Rheology makes up the bread and butter of our work, which can provide a wealth of insight into the physical handling behaviour of edible fats and oils like butter and margarine. One of the most important qualities of a good spread is (perhaps unsurprisingly) its ability to spread easily.
Ideally a good spread is soft enough that there is little resistance to applied deformation but strong enough that it maintains its shape and doesn’t run-off the surface it has been spread onto. In this study we’ll be looking one test that can quantify two the rheological properties contributing to the spread-ability of butter, vegetable margarine and olive oil margarine.
If you’d like us to talk you through other appropriate tests for comparing spreadability feel welcome to contact us.
Rigidity and Strength of Structure
Rigidity, stiffness and elasticity – all of these properties can be measured by a gentle wobble from our rheometer. Oscillatory testing looks at the response of a material to gradually increasing sinusoidal stresses, looking for an elastic response (the bounce-back-ability of the material). We use two useful metrics from this test to describe the aforementioned properties.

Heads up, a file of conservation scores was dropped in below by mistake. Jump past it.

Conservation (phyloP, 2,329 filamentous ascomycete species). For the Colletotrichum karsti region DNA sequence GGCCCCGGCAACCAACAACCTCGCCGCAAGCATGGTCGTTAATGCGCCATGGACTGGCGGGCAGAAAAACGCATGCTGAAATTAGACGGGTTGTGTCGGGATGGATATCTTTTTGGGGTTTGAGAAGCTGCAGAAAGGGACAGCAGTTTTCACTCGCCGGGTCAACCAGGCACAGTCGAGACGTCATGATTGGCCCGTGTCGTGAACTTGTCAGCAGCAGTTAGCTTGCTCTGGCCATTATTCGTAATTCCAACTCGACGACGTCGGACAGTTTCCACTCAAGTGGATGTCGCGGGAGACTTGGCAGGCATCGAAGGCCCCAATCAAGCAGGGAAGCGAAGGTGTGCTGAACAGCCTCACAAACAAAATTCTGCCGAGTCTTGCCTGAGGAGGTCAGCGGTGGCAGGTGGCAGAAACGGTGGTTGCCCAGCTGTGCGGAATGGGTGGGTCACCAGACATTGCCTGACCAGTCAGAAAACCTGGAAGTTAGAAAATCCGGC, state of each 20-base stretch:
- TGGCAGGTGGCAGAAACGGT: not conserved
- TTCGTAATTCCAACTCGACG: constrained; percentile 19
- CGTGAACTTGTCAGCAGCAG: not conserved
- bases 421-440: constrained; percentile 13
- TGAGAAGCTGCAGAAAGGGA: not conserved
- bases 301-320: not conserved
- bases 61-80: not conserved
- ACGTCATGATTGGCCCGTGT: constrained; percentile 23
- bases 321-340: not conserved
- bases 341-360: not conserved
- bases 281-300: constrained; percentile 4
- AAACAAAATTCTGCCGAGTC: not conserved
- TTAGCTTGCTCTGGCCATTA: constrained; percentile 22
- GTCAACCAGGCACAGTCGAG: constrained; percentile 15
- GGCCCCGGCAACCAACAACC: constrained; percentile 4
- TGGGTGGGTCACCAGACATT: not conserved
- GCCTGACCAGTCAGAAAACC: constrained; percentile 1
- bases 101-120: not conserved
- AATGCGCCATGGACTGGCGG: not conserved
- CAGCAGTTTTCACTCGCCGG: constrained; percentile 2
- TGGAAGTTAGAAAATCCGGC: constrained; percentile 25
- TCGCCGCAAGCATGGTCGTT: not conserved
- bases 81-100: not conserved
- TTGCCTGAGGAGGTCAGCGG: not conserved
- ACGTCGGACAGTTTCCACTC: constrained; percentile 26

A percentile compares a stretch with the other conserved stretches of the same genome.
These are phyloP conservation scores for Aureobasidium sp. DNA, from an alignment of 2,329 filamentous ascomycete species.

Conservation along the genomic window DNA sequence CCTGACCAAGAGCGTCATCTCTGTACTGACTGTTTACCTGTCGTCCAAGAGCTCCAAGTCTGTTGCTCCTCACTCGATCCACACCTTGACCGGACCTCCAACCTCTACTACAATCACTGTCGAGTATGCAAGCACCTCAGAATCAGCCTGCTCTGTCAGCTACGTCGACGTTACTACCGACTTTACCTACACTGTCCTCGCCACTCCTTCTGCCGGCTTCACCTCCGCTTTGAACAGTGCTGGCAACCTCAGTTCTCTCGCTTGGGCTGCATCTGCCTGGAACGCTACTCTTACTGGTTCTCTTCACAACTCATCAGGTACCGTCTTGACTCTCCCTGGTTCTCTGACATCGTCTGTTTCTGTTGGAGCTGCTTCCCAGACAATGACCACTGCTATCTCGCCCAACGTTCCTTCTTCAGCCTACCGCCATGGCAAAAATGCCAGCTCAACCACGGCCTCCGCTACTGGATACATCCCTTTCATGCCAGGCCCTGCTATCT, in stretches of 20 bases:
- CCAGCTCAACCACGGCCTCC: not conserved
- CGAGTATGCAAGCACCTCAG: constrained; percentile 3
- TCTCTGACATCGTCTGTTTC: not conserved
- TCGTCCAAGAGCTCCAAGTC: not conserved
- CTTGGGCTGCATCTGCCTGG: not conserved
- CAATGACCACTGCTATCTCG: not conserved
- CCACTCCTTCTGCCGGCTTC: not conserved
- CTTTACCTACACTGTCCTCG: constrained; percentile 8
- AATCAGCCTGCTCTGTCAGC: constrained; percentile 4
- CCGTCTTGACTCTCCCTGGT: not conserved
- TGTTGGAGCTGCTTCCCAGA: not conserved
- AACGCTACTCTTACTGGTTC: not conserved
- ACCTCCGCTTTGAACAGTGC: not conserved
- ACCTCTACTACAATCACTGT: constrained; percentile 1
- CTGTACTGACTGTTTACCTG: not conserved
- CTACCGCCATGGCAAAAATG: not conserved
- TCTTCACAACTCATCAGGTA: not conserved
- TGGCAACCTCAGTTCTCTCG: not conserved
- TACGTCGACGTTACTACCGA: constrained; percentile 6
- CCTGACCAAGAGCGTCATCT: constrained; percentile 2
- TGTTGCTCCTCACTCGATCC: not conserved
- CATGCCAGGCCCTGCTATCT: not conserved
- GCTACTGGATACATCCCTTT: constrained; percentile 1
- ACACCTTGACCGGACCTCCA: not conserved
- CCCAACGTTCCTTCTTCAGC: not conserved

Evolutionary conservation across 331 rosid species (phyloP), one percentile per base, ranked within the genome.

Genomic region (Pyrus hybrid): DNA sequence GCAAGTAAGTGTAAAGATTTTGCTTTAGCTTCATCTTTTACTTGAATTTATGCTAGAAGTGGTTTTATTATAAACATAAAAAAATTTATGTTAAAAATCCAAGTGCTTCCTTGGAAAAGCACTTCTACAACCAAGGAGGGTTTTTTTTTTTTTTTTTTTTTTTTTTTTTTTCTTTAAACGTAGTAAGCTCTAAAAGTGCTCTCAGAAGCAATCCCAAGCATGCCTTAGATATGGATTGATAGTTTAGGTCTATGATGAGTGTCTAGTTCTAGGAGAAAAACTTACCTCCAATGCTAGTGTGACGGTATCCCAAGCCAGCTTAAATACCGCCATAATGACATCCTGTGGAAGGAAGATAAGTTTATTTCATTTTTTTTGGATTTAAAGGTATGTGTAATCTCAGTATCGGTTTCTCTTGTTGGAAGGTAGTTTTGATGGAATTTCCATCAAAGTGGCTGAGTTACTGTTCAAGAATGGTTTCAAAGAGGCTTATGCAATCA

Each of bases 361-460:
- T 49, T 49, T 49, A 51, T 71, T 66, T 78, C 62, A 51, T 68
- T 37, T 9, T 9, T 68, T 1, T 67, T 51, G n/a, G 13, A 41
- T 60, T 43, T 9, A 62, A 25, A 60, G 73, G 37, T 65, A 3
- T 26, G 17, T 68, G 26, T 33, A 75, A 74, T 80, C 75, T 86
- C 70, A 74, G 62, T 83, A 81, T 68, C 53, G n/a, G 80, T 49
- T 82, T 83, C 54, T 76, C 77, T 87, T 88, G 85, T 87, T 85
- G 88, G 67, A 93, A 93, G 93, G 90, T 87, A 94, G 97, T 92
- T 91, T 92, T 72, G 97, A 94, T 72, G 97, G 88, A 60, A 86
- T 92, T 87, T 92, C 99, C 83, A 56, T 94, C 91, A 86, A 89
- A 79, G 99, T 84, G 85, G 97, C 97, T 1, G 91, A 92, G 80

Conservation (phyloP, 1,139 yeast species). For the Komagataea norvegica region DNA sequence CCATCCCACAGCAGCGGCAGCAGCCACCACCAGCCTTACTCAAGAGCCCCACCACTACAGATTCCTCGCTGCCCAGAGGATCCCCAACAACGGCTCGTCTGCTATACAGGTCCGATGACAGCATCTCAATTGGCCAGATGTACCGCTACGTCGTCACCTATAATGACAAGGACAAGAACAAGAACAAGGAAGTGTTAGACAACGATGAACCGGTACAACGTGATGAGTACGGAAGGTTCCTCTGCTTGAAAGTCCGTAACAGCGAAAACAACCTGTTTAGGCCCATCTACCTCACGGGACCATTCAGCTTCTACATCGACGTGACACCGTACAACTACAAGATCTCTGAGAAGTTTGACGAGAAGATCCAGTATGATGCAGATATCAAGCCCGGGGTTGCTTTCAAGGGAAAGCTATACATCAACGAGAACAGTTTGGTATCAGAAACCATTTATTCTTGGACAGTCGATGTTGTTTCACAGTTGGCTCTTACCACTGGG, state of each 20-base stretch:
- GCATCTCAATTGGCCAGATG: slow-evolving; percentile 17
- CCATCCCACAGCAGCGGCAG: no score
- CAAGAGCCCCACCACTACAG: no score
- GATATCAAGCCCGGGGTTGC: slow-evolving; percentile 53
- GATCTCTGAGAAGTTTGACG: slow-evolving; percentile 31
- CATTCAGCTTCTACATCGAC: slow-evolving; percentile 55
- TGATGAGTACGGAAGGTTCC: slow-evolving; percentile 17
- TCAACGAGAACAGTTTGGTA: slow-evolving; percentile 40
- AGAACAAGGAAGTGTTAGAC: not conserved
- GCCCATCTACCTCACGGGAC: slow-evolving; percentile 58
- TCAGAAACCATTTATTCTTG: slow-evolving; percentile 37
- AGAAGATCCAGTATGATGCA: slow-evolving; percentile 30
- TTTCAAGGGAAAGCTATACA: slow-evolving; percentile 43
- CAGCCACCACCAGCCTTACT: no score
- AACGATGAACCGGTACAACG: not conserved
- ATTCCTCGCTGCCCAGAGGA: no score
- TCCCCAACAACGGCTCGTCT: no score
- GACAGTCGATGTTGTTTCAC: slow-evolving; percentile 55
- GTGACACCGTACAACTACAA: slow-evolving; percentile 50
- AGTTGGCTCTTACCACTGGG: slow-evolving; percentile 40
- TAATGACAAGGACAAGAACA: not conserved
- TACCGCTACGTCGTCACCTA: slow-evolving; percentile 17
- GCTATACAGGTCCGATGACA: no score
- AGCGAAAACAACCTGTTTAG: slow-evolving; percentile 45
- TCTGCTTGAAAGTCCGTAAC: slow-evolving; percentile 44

Complex modulus can be thought of as the overall resistance to deformation – a high value is likely to manifest as a more stiff or rigid material (like a fresh carrot) in comparison to a product which has a low complex modulus which will wobble like a jelly. In the oscillatory stress sweep above, we see a plateau value at low oscillation stresses indicating the spreads are deforming elastically; the sample will return to its original shape after the stress has been removed.
Eventually the increasing stress will exceed the material’s ability to respond elastically, and the material will deform ‘plastically’ , at a point known as the material’s ‘yield stress’. If a material has a higher yield stress, it takes more effort to permanently deform.
The high yield stress of butter in comparison to either the vegetable or olive oil margarine, makes it much more difficult to deform and subsequently spread. The margarines are pretty similar, but the olive oil margarine appears marginally easier to work with.
Effects of Temperature
The fats in these emulsions are particularly sensitive to temperature, an increase in temperature to 15°C causes the spreads to become more pliable. Butter decreases in its rigidity by as much as a factor of 10 times. The shape of the yielding behaviour of butter also changes showing a much more gentle curve compared to the steep drop at 6°C – permanent deformations can be achieved earlier with less effort.
We’re big fans of the repeatability and sensitivity of oscillatory testing, and while a great start there is a wealth of other tests that can help explore properties such as stickiness and glide.
To learn about using viscosity profiling, tribology and axial compression testing of edible fats, contact us now.